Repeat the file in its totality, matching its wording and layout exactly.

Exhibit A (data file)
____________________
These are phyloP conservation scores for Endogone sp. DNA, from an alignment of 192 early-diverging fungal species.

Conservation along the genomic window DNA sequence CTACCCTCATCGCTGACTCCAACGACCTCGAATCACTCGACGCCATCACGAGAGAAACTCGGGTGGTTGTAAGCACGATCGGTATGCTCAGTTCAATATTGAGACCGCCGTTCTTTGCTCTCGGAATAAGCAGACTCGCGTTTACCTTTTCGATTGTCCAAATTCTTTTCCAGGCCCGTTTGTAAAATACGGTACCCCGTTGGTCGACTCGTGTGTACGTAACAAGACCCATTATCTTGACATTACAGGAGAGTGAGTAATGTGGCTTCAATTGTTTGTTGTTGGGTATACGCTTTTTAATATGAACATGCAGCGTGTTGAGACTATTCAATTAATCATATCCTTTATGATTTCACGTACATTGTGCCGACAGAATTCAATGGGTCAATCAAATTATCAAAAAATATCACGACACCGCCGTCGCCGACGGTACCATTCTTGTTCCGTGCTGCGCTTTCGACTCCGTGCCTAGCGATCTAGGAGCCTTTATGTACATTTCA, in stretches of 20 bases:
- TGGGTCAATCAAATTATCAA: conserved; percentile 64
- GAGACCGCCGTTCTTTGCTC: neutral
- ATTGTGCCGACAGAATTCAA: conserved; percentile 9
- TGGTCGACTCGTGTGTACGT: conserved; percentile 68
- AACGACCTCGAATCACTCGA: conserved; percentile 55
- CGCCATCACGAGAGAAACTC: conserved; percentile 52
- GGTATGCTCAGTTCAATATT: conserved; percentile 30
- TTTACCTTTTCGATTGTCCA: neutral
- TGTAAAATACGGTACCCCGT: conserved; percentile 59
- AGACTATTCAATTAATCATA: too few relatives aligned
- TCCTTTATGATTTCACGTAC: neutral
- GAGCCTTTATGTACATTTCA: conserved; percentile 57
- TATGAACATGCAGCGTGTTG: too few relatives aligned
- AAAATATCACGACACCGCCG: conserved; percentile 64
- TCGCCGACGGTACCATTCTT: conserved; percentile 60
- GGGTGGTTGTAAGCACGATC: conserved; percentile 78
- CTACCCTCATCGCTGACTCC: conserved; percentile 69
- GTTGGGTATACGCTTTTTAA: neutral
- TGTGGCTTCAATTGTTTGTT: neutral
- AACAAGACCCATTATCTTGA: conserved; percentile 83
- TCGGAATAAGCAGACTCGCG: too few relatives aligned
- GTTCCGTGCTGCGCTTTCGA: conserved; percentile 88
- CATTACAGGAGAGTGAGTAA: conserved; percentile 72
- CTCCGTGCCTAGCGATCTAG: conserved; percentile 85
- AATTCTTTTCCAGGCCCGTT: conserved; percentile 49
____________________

These are phyloP conservation scores for Endogone sp. DNA, from an alignment of 192 early-diverging fungal species.

Conservation along the genomic window DNA sequence CTACCCTCATCGCTGACTCCAACGACCTCGAATCACTCGACGCCATCACGAGAGAAACTCGGGTGGTTGTAAGCACGATCGGTATGCTCAGTTCAATATTGAGACCGCCGTTCTTTGCTCTCGGAATAAGCAGACTCGCGTTTACCTTTTCGATTGTCCAAATTCTTTTCCAGGCCCGTTTGTAAAATACGGTACCCCGTTGGTCGACTCGTGTGTACGTAACAAGACCCATTATCTTGACATTACAGGAGAGTGAGTAATGTGGCTTCAATTGTTTGTTGTTGGGTATACGCTTTTTAATATGAACATGCAGCGTGTTGAGACTATTCAATTAATCATATCCTTTATGATTTCACGTACATTGTGCCGACAGAATTCAATGGGTCAATCAAATTATCAAAAAATATCACGACACCGCCGTCGCCGACGGTACCATTCTTGTTCCGTGCTGCGCTTTCGACTCCGTGCCTAGCGATCTAGGAGCCTTTATGTACATTTCA, in stretches of 20 bases:
- TGGGTCAATCAAATTATCAA: conserved; percentile 64
- GAGACCGCCGTTCTTTGCTC: neutral
- ATTGTGCCGACAGAATTCAA: conserved; percentile 9
- TGGTCGACTCGTGTGTACGT: conserved; percentile 68
- AACGACCTCGAATCACTCGA: conserved; percentile 55
- CGCCATCACGAGAGAAACTC: conserved; percentile 52
- GGTATGCTCAGTTCAATATT: conserved; percentile 30
- TTTACCTTTTCGATTGTCCA: neutral
- TGTAAAATACGGTACCCCGT: conserved; percentile 59
- AGACTATTCAATTAATCATA: too few relatives aligned
- TCCTTTATGATTTCACGTAC: neutral
- GAGCCTTTATGTACATTTCA: conserved; percentile 57
- TATGAACATGCAGCGTGTTG: too few relatives aligned
- AAAATATCACGACACCGCCG: conserved; percentile 64
- TCGCCGACGGTACCATTCTT: conserved; percentile 60
- GGGTGGTTGTAAGCACGATC: conserved; percentile 78
- CTACCCTCATCGCTGACTCC: conserved; percentile 69
- GTTGGGTATACGCTTTTTAA: neutral
- TGTGGCTTCAATTGTTTGTT: neutral
- AACAAGACCCATTATCTTGA: conserved; percentile 83
- TCGGAATAAGCAGACTCGCG: too few relatives aligned
- GTTCCGTGCTGCGCTTTCGA: conserved; percentile 88
- CATTACAGGAGAGTGAGTAA: conserved; percentile 72
- CTCCGTGCCTAGCGATCTAG: conserved; percentile 85
- AATTCTTTTCCAGGCCCGTT: conserved; percentile 49